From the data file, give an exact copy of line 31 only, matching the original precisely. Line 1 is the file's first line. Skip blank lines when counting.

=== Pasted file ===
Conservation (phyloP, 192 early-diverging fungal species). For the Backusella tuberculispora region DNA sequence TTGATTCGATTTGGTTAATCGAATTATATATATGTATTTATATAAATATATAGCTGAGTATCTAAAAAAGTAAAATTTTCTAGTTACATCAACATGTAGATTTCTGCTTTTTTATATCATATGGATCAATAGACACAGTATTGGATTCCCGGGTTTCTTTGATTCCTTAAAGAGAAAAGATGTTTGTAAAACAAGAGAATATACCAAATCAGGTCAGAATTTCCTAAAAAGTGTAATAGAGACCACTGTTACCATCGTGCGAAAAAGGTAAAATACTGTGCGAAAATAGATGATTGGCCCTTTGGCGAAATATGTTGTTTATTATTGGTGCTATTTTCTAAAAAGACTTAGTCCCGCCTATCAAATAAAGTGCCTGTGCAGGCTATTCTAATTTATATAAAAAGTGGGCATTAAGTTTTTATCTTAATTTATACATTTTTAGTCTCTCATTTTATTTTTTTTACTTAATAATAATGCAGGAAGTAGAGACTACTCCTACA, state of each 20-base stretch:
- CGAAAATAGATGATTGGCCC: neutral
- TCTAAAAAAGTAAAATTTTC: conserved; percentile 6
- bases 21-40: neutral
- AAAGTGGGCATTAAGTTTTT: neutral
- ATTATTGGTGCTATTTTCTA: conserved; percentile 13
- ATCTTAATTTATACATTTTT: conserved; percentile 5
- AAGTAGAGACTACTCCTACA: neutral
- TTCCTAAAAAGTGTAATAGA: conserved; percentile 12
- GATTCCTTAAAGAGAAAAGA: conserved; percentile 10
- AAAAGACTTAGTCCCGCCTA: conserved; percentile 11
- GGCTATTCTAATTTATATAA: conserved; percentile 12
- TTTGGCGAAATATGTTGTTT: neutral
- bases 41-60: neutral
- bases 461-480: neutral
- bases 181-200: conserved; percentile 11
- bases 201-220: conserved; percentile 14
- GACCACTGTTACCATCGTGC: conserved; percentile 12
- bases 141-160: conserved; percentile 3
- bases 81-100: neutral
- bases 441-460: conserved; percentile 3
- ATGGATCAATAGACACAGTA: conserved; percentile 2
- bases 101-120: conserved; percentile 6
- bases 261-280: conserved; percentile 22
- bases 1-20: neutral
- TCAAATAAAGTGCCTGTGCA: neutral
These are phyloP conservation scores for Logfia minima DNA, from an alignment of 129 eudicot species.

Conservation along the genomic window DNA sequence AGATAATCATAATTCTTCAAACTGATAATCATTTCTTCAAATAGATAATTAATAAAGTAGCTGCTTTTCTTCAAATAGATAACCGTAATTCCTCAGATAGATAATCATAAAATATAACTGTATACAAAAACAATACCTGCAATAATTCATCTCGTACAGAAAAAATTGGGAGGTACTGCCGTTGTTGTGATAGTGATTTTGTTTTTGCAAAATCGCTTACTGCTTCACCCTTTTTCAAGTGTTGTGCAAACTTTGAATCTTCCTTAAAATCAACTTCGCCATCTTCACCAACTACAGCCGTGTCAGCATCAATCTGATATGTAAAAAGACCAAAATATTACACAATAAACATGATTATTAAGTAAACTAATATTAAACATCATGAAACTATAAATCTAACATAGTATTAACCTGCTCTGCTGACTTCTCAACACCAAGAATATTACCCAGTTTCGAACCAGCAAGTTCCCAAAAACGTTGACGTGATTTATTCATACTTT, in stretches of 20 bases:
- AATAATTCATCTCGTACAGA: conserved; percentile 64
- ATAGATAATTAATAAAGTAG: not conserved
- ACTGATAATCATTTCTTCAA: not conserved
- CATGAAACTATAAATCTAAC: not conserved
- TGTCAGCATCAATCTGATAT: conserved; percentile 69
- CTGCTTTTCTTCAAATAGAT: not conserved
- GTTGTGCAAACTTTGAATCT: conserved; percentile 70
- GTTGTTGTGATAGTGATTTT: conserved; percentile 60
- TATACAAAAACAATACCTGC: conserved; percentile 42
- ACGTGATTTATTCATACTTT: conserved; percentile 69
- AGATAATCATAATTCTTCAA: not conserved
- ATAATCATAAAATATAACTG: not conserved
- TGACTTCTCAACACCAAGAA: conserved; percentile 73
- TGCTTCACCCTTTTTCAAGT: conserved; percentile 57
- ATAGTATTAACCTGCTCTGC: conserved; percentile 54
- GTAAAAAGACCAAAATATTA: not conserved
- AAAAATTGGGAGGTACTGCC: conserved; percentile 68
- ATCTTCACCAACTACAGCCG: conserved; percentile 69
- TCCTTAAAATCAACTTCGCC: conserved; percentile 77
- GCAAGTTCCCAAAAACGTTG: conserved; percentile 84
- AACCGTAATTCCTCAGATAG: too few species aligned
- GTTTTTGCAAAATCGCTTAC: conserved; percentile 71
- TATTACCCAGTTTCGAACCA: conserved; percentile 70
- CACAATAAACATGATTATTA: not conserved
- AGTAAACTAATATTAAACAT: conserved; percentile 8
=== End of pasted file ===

- ACTGATAATCATTTCTTCAA: not conserved